Grabbed a machine I’ve been keeping an eye on for a while this weekend. It’s been advertised for several weeks and just hit the magic $300 mark so I gave the seller a call and picked it up this past Sunday.
Bosconian, released under license from Namco by Midway in 1981, is pretty rare to find in its dedicated form anymore. Lots and lots of them were converted, and the cabinets are made out of some particle board that doesn’t hold up well at all compared to the plywood cabinets used for other Midway games.
This one is only the second or third I’ve ever seen in person. It’s in decent original condition, with plenty of signs of having been on route but no gratuitous damage for the most part. Only things I might repair cosmetically are the plastic strip at the bottom of the front panel that has come loose, and perhaps replace the control panel overlay that has worn badly on the front edge.
It definitely needs a bit of electronics attention. The audio doesn’t work currently, which hopefully is just a common issue with the amplifier. I’ve also noticed the mini map dot for the player’s ship will often end up drawn on the opposite side of the screen from where it belongs, which makes the game a little harder. Going to leave it as is for a while before I dive into troubleshooting though.
The Bosconian went straight to my workplace’s new offices in downtown Portland, joining the rest of the lineup that was moved over the week prior. I also hauled over the former-Bosconian I have, a Capcom Bowling conversion.
There’s still room for more on the opposite wall, but I haven’t totally decided what else to bring in. Will give things a few more weeks to settle out before I add on further.
So I’ve had a Midway Bosconian cabinet for a while that I acquired converted to Krazy Bowl, and then swapped in Capcom Bowling myself. Part of that initial conversion, performed long ago by an operator, was to switch the game from Bosconian’s horizontal monitor orientation to the vertical orientation required for Krazy Bowl. This was done using very questionable materials, with results that looked like this…
Scraps of OSB, a stack of shims, and drywall screws isn’t how *I* would have done it… So I replaced all that with something sturdier. While structurally sound that still left one staring at the guts of the machine while playing it. And, because this was never a configuration supported by the cabinet originally, no premade bezels would fit the thing since the monitor was now mounted several inches higher than usual to allow for the tube neck to clear the back of the cabinet.
So I got a sheet of mat board and a used cardboard bezel from my parts stash and got to work…
First step was straightforward: Cut the mat board down and make a hole for the monitor.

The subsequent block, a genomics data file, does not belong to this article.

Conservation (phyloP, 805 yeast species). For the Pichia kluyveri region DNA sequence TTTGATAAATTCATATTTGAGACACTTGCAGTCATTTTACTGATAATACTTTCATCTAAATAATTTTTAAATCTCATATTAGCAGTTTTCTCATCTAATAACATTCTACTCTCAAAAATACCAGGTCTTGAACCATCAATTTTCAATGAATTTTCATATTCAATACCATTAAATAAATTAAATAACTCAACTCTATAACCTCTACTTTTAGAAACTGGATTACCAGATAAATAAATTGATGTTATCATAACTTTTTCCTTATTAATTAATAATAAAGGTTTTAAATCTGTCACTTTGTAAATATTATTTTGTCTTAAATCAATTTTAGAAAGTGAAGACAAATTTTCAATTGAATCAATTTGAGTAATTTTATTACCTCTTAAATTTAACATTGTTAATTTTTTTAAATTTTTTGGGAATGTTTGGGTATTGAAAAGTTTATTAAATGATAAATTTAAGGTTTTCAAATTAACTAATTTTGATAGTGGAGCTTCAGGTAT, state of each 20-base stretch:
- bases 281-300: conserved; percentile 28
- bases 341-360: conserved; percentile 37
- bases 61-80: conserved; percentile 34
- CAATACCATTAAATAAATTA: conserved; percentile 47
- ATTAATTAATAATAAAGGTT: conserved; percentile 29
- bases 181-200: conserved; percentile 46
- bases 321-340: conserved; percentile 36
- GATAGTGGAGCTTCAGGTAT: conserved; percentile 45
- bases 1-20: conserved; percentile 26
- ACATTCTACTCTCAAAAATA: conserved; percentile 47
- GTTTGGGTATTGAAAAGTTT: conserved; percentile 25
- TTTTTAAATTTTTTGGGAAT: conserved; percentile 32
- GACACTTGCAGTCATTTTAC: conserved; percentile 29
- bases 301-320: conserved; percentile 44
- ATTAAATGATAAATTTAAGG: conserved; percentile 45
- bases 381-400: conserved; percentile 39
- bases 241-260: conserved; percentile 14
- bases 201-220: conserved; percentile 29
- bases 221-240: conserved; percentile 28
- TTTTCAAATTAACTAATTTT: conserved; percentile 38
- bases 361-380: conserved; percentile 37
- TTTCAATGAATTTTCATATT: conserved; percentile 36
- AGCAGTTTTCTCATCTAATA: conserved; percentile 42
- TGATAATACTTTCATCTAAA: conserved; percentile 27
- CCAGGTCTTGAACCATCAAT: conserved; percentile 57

The next part took a little more craftiness. I measured the distance between the tube surface and the bottom of the mat board to determine how much clearance I had. It ended up being about a half inch at the middle of the tube’s curve along the long side. Then I measured from the new crease point in the bezel to the edge of the material to figure out how much excess I had, and trimmed it down allowing for about three quarters of an inch of material to glue to the mat board and hold the important part in place. Trimmed everything and then used a makeshift brake to make the new crease.
Test fit the one half of the bezel to make sure everything looked good, then cut down and creased the other half.
Then spent some time with it loosely taped together to adjust and get the tube centered in the new bezel. After getting it looking decent I glued down and taped the flaps to the mat board, and at the corners where the two halves of the curved bezel part come together.
Back in December I removed the paint on one side of my converted Bosconian cabinet using a bottle of Motsenbocker’s Instant Latex Paint Remover. The experience was so traumatizing that it took me until now to work up the nerve to do side two. While it did work, the Motsenbocker’s product took several applications with a lot waiting in between and extra measures to help the stuff keep from drying out while it did its thing. I also burned through a stack of Scotch Brite pads encouraging the softened paint along, eventually resorting to a palm sander for some extra oomph.
For the second go around, I picked up a jug of something different, 3M Safest Stripper Paint & Varnish Remover. Unlike Motsenbocker’s spray on liquid, the 3M stuff is a gloopy semi-paste substance that readily clings to surfaces. I laid down a single layer of it on the cab side, and went to grab dinner.
After letting it sit for around an hour as recommended for the latex-based grey scourge I sought to eradicate, I returned to the scene. There wasn’t much of a visible difference, but I gave the paint an experimental poke with a metal scraper and a section sloughed off in a wrinkly sheet. Already better than the other stuff.
Went to town on the paint with a scraper and had it all off without too much trouble. There were a few spots where I’d applied the paste too thin and it had dried; this left the paint still softened but with a bit better adhesion to the wood. If I’d applied a thicker coat I think that would not have been an issue.
Second pass was with a sprayer of water and a Scotch Brite pad. The remaining residue came off quite easily when dampened and everything wiped clean with a damp towel.
And done! Side two took about a third of the jug of Safest Stripper, one and a half Scotch Brite pads, and a handful of hours. Clearly, the 3M stuff is the way to go for a large job like this. I’ll keep the Motsenbocker’s around for spot work or cleaning up fresh spills, but that’s about it. The 3M goop is way more efficient materials-wise for large projects, and saved a ton of labor as well.